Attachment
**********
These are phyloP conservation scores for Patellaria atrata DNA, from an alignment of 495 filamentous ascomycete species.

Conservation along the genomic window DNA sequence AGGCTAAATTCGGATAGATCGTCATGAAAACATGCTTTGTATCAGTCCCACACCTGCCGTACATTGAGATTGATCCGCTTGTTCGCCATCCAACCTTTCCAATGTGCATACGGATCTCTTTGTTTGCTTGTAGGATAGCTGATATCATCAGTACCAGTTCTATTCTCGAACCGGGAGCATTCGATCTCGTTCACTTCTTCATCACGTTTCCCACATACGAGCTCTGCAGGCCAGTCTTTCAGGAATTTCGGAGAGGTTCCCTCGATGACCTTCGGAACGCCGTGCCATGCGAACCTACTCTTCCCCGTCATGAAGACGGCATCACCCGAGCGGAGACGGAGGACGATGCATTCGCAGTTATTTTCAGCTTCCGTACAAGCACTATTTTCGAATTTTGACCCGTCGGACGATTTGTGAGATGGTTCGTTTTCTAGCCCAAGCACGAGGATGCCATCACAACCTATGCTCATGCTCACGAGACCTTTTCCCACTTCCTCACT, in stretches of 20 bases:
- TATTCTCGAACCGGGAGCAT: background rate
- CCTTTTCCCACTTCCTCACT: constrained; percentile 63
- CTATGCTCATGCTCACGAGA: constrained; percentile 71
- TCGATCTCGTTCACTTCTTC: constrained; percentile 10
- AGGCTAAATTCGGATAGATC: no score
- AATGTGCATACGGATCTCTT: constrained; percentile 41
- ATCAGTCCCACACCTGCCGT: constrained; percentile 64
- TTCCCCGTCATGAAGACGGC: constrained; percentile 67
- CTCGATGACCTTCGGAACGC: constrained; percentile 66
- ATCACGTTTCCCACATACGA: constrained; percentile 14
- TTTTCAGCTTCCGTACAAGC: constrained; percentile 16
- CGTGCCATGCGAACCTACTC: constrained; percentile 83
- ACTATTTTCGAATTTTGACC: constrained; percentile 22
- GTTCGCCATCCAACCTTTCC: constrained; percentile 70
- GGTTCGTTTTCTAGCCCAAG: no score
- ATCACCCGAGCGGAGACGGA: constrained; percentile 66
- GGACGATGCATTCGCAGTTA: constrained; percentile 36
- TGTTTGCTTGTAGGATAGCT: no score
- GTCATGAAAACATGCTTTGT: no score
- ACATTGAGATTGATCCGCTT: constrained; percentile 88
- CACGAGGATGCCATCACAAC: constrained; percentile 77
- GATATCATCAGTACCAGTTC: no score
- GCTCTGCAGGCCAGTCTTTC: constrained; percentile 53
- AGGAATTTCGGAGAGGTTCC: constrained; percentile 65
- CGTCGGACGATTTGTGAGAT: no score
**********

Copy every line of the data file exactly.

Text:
These are phyloP conservation scores for Patellaria atrata DNA, from an alignment of 495 filamentous ascomycete species.

Conservation along the genomic window DNA sequence AGGCTAAATTCGGATAGATCGTCATGAAAACATGCTTTGTATCAGTCCCACACCTGCCGTACATTGAGATTGATCCGCTTGTTCGCCATCCAACCTTTCCAATGTGCATACGGATCTCTTTGTTTGCTTGTAGGATAGCTGATATCATCAGTACCAGTTCTATTCTCGAACCGGGAGCATTCGATCTCGTTCACTTCTTCATCACGTTTCCCACATACGAGCTCTGCAGGCCAGTCTTTCAGGAATTTCGGAGAGGTTCCCTCGATGACCTTCGGAACGCCGTGCCATGCGAACCTACTCTTCCCCGTCATGAAGACGGCATCACCCGAGCGGAGACGGAGGACGATGCATTCGCAGTTATTTTCAGCTTCCGTACAAGCACTATTTTCGAATTTTGACCCGTCGGACGATTTGTGAGATGGTTCGTTTTCTAGCCCAAGCACGAGGATGCCATCACAACCTATGCTCATGCTCACGAGACCTTTTCCCACTTCCTCACT, in stretches of 20 bases:
- TATTCTCGAACCGGGAGCAT: background rate
- CCTTTTCCCACTTCCTCACT: constrained; percentile 63
- CTATGCTCATGCTCACGAGA: constrained; percentile 71
- TCGATCTCGTTCACTTCTTC: constrained; percentile 10
- AGGCTAAATTCGGATAGATC: no score
- AATGTGCATACGGATCTCTT: constrained; percentile 41
- ATCAGTCCCACACCTGCCGT: constrained; percentile 64
- TTCCCCGTCATGAAGACGGC: constrained; percentile 67
- CTCGATGACCTTCGGAACGC: constrained; percentile 66
- ATCACGTTTCCCACATACGA: constrained; percentile 14
- TTTTCAGCTTCCGTACAAGC: constrained; percentile 16
- CGTGCCATGCGAACCTACTC: constrained; percentile 83
- ACTATTTTCGAATTTTGACC: constrained; percentile 22
- GTTCGCCATCCAACCTTTCC: constrained; percentile 70
- GGTTCGTTTTCTAGCCCAAG: no score
- ATCACCCGAGCGGAGACGGA: constrained; percentile 66
- GGACGATGCATTCGCAGTTA: constrained; percentile 36
- TGTTTGCTTGTAGGATAGCT: no score
- GTCATGAAAACATGCTTTGT: no score
- ACATTGAGATTGATCCGCTT: constrained; percentile 88
- CACGAGGATGCCATCACAAC: constrained; percentile 77
- GATATCATCAGTACCAGTTC: no score
- GCTCTGCAGGCCAGTCTTTC: constrained; percentile 53
- AGGAATTTCGGAGAGGTTCC: constrained; percentile 65
- CGTCGGACGATTTGTGAGAT: no score